General Education 2019-03-22T13:03:40+07:00

General Education

General Education

Foundational courses required for every degree program

* With​ ​the​ ​approval​ ​of​ ​the​ ​advisor,​ ​certain​ ​courses​ ​under​ ​each​ ​component​ ​area​ ​may​ ​be substituted​ ​with​ ​an​ ​appropriate​ ​elective,​ ​directed​ ​study​ ​or​ ​other​ ​course.

An exploration of musical styles, socio-cultural background, and works of pioneering composers from the Middle Ages to the present day. Using basics of music, listening, research, and analysis of classical and popular European and American music. Emphasis on the development of the students’ aural skills and an appreciation of the creative process and artistic expressions.

A practical and historical introduction to solar system, stellar evolution, and formation of galaxies, stars and planets. Presents theories, principles and observations concerning the formation and evolution of the universe. Gives an overview of black holes, the big bang, dwarfs, neutron stars, string theory, and scientific progress towards understanding dark energy and dark matter.

Essential business information systems concepts, platforms, programming, and applications.  Covers basics of computer, databases, HTML, JavaScript, social media, and Internet content.  Students will develop applications using MS office, SQL, Access, spreadsheet modeling, and Website designing.

This course is a prerequisite for ASTR 111, ECON 211, ECON 212, and STAT 226.

Application of rhetorical theory and techniques for constructing, presenting, and evaluating public presentations, with emphasis on creativity, reasoning, evidence, organization, and delivery.

Use of strategic communication in business with a focus on oral communication (public presentations covering informative and persuasive; interviewing; decision-making; negotiation; and small group communication), and written communication (resume writing, case study of decision-making, and interview critiques).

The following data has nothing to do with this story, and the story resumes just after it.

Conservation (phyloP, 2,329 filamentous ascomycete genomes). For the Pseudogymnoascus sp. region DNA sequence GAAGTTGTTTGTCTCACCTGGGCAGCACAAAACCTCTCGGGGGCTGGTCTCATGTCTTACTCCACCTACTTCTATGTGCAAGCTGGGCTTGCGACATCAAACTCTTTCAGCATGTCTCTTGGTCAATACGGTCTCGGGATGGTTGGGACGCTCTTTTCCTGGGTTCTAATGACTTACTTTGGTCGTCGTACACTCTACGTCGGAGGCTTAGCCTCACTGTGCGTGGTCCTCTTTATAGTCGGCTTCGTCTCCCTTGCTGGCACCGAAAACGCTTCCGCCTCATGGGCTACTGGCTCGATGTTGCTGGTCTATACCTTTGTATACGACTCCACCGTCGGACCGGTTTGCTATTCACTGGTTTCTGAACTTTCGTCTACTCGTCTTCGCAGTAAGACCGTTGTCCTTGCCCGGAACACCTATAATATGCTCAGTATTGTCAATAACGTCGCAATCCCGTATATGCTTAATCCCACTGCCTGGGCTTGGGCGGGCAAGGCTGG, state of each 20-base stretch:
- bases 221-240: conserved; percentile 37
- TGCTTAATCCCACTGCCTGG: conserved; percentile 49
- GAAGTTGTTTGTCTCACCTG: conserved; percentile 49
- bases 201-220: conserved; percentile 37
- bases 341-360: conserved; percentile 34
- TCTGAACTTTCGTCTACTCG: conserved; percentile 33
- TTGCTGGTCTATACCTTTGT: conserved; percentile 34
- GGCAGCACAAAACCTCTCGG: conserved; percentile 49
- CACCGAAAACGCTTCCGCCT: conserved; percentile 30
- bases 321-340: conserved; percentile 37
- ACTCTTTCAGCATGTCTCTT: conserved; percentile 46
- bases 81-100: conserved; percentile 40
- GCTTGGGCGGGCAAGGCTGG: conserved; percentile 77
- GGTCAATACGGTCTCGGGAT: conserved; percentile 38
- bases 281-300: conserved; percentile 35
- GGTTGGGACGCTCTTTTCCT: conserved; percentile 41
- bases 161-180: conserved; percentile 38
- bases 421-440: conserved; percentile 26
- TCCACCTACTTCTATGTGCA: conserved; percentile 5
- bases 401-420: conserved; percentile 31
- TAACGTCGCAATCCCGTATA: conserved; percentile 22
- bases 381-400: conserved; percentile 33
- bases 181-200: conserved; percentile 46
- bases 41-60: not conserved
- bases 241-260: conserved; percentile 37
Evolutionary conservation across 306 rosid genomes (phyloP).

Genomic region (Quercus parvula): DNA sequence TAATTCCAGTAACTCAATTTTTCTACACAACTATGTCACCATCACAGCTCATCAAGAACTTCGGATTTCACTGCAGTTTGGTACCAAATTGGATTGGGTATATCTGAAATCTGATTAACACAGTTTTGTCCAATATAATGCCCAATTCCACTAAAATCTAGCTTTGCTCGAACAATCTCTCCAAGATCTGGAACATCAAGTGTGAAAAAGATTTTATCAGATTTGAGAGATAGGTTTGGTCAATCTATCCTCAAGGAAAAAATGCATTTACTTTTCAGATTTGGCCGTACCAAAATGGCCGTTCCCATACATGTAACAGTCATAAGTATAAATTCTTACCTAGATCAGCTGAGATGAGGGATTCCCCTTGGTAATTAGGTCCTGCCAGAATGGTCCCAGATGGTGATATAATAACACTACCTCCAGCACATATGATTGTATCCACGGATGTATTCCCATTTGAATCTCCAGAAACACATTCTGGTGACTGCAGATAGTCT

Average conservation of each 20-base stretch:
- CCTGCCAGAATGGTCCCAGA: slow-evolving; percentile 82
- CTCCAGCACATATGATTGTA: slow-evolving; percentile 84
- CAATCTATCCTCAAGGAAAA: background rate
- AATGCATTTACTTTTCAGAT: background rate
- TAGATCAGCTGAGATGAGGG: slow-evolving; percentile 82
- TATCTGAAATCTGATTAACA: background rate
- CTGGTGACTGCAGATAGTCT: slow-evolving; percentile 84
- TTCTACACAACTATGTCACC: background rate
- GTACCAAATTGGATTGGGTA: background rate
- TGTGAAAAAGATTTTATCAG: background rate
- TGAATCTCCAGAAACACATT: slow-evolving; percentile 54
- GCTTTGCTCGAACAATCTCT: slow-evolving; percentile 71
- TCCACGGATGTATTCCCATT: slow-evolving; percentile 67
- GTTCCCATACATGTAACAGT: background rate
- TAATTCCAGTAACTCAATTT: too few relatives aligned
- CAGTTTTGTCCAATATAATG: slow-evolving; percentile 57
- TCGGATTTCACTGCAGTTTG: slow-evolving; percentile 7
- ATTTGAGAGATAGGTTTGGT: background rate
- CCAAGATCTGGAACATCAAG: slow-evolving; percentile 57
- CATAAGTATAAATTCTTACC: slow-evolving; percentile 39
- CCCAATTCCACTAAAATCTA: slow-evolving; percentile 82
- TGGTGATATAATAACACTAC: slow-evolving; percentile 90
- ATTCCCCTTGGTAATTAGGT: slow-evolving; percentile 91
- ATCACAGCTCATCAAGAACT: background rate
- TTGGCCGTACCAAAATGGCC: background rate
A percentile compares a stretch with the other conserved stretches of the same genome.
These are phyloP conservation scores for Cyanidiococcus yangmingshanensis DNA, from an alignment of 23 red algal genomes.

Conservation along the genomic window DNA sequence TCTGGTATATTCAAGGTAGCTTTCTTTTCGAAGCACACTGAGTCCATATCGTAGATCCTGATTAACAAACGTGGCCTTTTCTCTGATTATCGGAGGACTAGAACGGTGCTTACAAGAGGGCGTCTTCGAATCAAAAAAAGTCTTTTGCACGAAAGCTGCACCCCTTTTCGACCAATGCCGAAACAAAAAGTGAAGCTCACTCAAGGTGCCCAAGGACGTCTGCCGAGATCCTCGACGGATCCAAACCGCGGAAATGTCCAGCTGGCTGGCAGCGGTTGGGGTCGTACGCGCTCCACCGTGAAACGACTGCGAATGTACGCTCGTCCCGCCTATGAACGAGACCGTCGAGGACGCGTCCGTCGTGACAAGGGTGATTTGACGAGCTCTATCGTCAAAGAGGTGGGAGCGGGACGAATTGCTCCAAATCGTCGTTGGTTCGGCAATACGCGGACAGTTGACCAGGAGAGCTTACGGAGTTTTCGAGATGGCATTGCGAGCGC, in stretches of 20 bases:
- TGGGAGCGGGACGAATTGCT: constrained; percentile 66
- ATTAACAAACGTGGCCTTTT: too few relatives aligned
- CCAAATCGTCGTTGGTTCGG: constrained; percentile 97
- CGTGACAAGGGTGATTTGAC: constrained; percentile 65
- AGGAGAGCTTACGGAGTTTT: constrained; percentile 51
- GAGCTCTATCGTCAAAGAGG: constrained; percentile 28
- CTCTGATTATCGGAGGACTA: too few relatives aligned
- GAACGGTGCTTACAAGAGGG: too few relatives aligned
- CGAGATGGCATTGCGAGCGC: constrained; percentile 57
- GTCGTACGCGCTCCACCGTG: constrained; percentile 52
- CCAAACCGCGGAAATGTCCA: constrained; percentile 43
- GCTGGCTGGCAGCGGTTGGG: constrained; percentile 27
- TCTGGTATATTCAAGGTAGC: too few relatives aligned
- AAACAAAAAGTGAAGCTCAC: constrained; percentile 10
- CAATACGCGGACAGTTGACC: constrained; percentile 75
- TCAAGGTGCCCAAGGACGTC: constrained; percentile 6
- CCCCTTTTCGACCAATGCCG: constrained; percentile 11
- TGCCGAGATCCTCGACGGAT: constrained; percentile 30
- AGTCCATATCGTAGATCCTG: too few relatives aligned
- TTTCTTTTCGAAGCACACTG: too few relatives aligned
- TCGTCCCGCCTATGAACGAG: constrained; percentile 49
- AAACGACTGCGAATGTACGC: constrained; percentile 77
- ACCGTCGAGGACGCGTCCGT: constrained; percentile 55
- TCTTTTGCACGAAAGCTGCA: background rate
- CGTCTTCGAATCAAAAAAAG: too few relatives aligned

Study of government fiscal and monetary policy tools to manage inflation, unemployment and growth. Covers national accounting system, aggregate demand and supply, and impact on macroeconomic variables affecting savings & investment, income & wealth, money & interest rates, credit & capital and international trade and exchange.

This course is a prerequisite for IDS 306.

Examination of fundamental concepts and tools for understanding the economic behavior of households, firms, and markets. Covers demand and supply, marginal analysis, production costs, profit maximization and pricing of resources.  Explains price and output decisions in various market structures. Applications of microeconomic analysis in addressing public, social, environmental and global issues and problems.

Survey course designed to introduce to the study of human communication. Students will be introduced to the wide range of topics in the field of communication, including intrapersonal communication, interpersonal communication, small group communication, organizational communication, public communication, and mediated communication.

The course develops effective academic writing skills, critical thinking ability, and rhetorical awareness. Focus is on the process of composing essays for a variety of purposes and audiences. Learning strategies include analyzing texts and using rhetorical devices to practice and improve academic writing skills.

This course is a prerequisite for COMM 225, COMM 259, ECON 211, ECON 212, ENGL 108, IDS 305, IDS 306, PHIL 101, PHIL 103, POSC 160, PSYC 101, and SOCY 101.

An intensive writing course focused on the academic writing process, information retrieval using research, new mediums and information technology. Development and presentation of effective academic arguments related to a unifying question or problem using current Modern Language Association style and citation format will be an emphasis of the course.

This course is a prerequisite for COMM 225, COMM 259, ECON 211, ECON 212, IDS 305, and IDS 306.

Survey of world history from the oldest known events to 1500 CE.  Chronologically and thematically examine the origins of civilizations, major economic, political, social, cultural, and technological trends and explore the impact of these trends on world societies.

A survey of the development of the institutions and society in the U.S. since the end of Reconstruction.  Introduces students to historical ways of thinking and applies historical perspective on constitutional development, politics, economics and religion.  Examination of the interplay of cultural diversity (and race) and conflict, reform, status of women, rapid change and development, westward expansion, immigration, urbanization, and the progression of the role of the U.S. as a world power.